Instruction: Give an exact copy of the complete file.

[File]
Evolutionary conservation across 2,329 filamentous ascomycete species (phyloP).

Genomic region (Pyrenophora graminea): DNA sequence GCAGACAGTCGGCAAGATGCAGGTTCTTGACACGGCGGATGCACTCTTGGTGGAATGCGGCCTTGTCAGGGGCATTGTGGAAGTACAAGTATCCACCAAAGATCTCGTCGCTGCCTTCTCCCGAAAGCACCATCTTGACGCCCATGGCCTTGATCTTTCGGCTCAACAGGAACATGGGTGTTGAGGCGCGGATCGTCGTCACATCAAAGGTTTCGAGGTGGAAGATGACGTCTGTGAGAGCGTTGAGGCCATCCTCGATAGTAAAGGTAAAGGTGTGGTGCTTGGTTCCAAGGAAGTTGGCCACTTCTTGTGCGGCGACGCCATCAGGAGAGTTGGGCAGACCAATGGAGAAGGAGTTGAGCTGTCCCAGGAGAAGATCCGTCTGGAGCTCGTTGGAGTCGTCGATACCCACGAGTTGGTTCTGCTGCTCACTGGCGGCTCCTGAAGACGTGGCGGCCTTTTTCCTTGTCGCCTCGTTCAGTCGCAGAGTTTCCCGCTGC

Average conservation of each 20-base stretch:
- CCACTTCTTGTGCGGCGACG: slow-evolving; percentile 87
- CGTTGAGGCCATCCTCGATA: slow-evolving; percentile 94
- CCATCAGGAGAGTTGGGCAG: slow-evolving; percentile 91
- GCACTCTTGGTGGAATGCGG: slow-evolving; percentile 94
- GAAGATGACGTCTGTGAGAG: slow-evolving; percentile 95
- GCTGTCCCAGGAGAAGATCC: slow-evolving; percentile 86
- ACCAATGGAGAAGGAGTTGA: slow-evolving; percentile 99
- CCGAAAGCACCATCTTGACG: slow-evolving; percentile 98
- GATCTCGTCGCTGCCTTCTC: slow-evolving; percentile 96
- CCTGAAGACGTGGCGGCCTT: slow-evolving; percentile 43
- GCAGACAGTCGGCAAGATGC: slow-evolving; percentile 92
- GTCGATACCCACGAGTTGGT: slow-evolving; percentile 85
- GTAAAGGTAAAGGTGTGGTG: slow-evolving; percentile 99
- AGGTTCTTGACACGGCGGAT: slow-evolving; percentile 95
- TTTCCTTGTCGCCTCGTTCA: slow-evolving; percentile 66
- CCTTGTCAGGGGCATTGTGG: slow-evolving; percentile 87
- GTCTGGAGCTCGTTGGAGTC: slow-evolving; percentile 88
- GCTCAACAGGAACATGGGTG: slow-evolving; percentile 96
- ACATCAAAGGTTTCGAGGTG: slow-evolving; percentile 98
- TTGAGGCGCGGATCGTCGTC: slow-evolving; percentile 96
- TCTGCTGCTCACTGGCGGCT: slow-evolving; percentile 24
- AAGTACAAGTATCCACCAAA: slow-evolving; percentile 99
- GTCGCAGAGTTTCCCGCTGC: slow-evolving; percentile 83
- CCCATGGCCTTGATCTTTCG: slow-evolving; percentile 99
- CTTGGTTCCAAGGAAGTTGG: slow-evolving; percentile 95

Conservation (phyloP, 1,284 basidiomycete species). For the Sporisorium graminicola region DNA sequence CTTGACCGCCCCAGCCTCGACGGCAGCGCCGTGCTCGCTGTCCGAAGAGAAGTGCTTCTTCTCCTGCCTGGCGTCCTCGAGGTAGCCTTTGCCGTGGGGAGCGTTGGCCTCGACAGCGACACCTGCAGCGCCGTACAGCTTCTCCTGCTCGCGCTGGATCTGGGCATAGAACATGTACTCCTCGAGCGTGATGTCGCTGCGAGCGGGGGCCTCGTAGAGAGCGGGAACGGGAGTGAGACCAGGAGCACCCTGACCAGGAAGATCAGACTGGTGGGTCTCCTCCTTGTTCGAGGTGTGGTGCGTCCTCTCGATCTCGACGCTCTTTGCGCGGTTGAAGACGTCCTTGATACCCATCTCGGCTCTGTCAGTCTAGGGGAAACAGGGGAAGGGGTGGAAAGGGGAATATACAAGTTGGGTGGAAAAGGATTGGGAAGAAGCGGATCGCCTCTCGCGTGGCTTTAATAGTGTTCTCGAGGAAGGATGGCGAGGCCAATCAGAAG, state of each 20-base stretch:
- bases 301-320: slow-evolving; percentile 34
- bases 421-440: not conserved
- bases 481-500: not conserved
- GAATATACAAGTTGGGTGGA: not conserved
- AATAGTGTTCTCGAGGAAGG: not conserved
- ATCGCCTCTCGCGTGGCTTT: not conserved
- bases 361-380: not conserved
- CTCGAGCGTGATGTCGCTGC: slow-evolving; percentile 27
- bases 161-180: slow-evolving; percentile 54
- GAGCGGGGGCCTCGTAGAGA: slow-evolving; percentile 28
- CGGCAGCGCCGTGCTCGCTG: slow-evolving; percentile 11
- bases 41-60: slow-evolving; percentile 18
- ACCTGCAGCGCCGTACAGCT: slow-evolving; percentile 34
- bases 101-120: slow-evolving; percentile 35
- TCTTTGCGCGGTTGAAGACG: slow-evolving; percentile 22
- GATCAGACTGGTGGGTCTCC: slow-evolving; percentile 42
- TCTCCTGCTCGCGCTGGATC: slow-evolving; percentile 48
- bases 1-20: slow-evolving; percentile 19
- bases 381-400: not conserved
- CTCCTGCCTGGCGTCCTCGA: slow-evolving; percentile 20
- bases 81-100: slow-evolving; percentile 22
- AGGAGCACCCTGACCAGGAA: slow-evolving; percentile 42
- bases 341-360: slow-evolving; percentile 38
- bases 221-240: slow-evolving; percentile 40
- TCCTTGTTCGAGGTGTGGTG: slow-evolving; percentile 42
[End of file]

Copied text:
Evolutionary conservation across 2,329 filamentous ascomycete species (phyloP).

Genomic region (Pyrenophora graminea): DNA sequence GCAGACAGTCGGCAAGATGCAGGTTCTTGACACGGCGGATGCACTCTTGGTGGAATGCGGCCTTGTCAGGGGCATTGTGGAAGTACAAGTATCCACCAAAGATCTCGTCGCTGCCTTCTCCCGAAAGCACCATCTTGACGCCCATGGCCTTGATCTTTCGGCTCAACAGGAACATGGGTGTTGAGGCGCGGATCGTCGTCACATCAAAGGTTTCGAGGTGGAAGATGACGTCTGTGAGAGCGTTGAGGCCATCCTCGATAGTAAAGGTAAAGGTGTGGTGCTTGGTTCCAAGGAAGTTGGCCACTTCTTGTGCGGCGACGCCATCAGGAGAGTTGGGCAGACCAATGGAGAAGGAGTTGAGCTGTCCCAGGAGAAGATCCGTCTGGAGCTCGTTGGAGTCGTCGATACCCACGAGTTGGTTCTGCTGCTCACTGGCGGCTCCTGAAGACGTGGCGGCCTTTTTCCTTGTCGCCTCGTTCAGTCGCAGAGTTTCCCGCTGC

Average conservation of each 20-base stretch:
- CCACTTCTTGTGCGGCGACG: slow-evolving; percentile 87
- CGTTGAGGCCATCCTCGATA: slow-evolving; percentile 94
- CCATCAGGAGAGTTGGGCAG: slow-evolving; percentile 91
- GCACTCTTGGTGGAATGCGG: slow-evolving; percentile 94
- GAAGATGACGTCTGTGAGAG: slow-evolving; percentile 95
- GCTGTCCCAGGAGAAGATCC: slow-evolving; percentile 86
- ACCAATGGAGAAGGAGTTGA: slow-evolving; percentile 99
- CCGAAAGCACCATCTTGACG: slow-evolving; percentile 98
- GATCTCGTCGCTGCCTTCTC: slow-evolving; percentile 96
- CCTGAAGACGTGGCGGCCTT: slow-evolving; percentile 43
- GCAGACAGTCGGCAAGATGC: slow-evolving; percentile 92
- GTCGATACCCACGAGTTGGT: slow-evolving; percentile 85
- GTAAAGGTAAAGGTGTGGTG: slow-evolving; percentile 99
- AGGTTCTTGACACGGCGGAT: slow-evolving; percentile 95
- TTTCCTTGTCGCCTCGTTCA: slow-evolving; percentile 66
- CCTTGTCAGGGGCATTGTGG: slow-evolving; percentile 87
- GTCTGGAGCTCGTTGGAGTC: slow-evolving; percentile 88
- GCTCAACAGGAACATGGGTG: slow-evolving; percentile 96
- ACATCAAAGGTTTCGAGGTG: slow-evolving; percentile 98
- TTGAGGCGCGGATCGTCGTC: slow-evolving; percentile 96
- TCTGCTGCTCACTGGCGGCT: slow-evolving; percentile 24
- AAGTACAAGTATCCACCAAA: slow-evolving; percentile 99
- GTCGCAGAGTTTCCCGCTGC: slow-evolving; percentile 83
- CCCATGGCCTTGATCTTTCG: slow-evolving; percentile 99
- CTTGGTTCCAAGGAAGTTGG: slow-evolving; percentile 95

Conservation (phyloP, 1,284 basidiomycete species). For the Sporisorium graminicola region DNA sequence CTTGACCGCCCCAGCCTCGACGGCAGCGCCGTGCTCGCTGTCCGAAGAGAAGTGCTTCTTCTCCTGCCTGGCGTCCTCGAGGTAGCCTTTGCCGTGGGGAGCGTTGGCCTCGACAGCGACACCTGCAGCGCCGTACAGCTTCTCCTGCTCGCGCTGGATCTGGGCATAGAACATGTACTCCTCGAGCGTGATGTCGCTGCGAGCGGGGGCCTCGTAGAGAGCGGGAACGGGAGTGAGACCAGGAGCACCCTGACCAGGAAGATCAGACTGGTGGGTCTCCTCCTTGTTCGAGGTGTGGTGCGTCCTCTCGATCTCGACGCTCTTTGCGCGGTTGAAGACGTCCTTGATACCCATCTCGGCTCTGTCAGTCTAGGGGAAACAGGGGAAGGGGTGGAAAGGGGAATATACAAGTTGGGTGGAAAAGGATTGGGAAGAAGCGGATCGCCTCTCGCGTGGCTTTAATAGTGTTCTCGAGGAAGGATGGCGAGGCCAATCAGAAG, state of each 20-base stretch:
- bases 301-320: slow-evolving; percentile 34
- bases 421-440: not conserved
- bases 481-500: not conserved
- GAATATACAAGTTGGGTGGA: not conserved
- AATAGTGTTCTCGAGGAAGG: not conserved
- ATCGCCTCTCGCGTGGCTTT: not conserved
- bases 361-380: not conserved
- CTCGAGCGTGATGTCGCTGC: slow-evolving; percentile 27
- bases 161-180: slow-evolving; percentile 54
- GAGCGGGGGCCTCGTAGAGA: slow-evolving; percentile 28
- CGGCAGCGCCGTGCTCGCTG: slow-evolving; percentile 11
- bases 41-60: slow-evolving; percentile 18
- ACCTGCAGCGCCGTACAGCT: slow-evolving; percentile 34
- bases 101-120: slow-evolving; percentile 35
- TCTTTGCGCGGTTGAAGACG: slow-evolving; percentile 22
- GATCAGACTGGTGGGTCTCC: slow-evolving; percentile 42
- TCTCCTGCTCGCGCTGGATC: slow-evolving; percentile 48
- bases 1-20: slow-evolving; percentile 19
- bases 381-400: not conserved
- CTCCTGCCTGGCGTCCTCGA: slow-evolving; percentile 20
- bases 81-100: slow-evolving; percentile 22
- AGGAGCACCCTGACCAGGAA: slow-evolving; percentile 42
- bases 341-360: slow-evolving; percentile 38
- bases 221-240: slow-evolving; percentile 40
- TCCTTGTTCGAGGTGTGGTG: slow-evolving; percentile 42